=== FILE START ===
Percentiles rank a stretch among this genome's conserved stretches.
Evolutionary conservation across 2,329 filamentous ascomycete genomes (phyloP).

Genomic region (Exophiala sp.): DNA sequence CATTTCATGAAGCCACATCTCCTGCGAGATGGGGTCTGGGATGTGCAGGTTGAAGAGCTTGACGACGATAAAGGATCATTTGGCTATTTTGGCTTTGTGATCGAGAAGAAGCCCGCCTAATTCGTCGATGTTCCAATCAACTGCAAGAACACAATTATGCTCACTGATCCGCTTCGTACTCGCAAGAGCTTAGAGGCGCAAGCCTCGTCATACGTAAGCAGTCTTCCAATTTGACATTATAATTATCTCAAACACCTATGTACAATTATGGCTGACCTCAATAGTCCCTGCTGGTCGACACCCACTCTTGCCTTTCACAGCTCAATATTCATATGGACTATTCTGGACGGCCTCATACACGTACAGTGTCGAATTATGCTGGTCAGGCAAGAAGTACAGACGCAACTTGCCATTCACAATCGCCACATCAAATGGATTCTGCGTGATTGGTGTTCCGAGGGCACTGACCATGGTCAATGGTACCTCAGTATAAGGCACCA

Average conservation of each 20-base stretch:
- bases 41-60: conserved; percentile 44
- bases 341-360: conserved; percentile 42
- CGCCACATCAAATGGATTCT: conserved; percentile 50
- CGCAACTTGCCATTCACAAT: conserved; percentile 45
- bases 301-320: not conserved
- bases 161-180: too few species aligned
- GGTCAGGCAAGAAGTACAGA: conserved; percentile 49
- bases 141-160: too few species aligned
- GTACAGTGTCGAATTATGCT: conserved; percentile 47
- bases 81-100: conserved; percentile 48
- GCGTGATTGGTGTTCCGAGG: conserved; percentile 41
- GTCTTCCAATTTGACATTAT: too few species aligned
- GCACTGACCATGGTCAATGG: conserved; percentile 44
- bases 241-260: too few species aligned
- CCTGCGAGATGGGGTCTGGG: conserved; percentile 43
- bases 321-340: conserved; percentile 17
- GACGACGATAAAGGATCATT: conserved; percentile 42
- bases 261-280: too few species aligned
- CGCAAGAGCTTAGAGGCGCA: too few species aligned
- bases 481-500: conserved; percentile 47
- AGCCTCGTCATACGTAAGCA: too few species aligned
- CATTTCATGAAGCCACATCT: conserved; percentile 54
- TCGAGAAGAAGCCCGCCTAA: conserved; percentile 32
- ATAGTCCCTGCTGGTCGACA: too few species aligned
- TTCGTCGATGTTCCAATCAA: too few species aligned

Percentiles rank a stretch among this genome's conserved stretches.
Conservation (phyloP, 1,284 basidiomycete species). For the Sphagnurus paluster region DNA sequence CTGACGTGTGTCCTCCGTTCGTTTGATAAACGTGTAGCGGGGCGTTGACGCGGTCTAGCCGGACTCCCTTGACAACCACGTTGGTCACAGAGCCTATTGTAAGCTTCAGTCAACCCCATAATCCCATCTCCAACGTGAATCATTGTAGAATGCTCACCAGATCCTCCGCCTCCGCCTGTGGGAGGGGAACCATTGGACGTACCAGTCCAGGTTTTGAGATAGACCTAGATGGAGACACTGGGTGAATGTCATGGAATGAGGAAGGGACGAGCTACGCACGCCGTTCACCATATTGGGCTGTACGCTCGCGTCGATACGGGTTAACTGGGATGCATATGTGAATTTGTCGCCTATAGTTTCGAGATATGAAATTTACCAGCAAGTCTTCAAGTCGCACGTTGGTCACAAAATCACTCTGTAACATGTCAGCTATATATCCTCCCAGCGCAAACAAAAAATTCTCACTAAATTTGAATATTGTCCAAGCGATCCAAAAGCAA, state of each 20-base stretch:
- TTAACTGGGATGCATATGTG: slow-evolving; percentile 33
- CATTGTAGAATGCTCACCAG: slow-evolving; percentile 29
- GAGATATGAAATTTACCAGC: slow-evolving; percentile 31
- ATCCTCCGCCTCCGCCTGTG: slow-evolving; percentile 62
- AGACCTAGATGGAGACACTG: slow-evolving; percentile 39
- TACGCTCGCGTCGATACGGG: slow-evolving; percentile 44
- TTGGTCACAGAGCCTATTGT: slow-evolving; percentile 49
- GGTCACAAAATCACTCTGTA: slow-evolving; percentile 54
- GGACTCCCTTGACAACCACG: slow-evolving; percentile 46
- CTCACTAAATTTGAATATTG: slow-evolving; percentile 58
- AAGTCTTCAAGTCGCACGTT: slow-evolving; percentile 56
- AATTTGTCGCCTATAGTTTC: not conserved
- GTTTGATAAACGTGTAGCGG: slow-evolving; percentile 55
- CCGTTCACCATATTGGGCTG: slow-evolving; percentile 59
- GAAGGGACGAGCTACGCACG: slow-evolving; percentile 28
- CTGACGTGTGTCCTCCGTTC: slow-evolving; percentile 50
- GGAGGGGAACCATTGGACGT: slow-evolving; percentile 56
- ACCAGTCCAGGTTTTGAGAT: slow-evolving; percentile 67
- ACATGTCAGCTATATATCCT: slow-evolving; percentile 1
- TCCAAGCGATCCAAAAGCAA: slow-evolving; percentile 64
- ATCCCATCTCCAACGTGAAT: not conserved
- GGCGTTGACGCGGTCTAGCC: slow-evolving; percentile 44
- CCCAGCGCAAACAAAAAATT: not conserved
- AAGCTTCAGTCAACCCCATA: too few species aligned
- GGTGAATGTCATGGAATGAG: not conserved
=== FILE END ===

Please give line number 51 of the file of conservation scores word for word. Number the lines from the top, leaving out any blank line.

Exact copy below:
- TCCAAGCGATCCAAAAGCAA: slow-evolving; percentile 64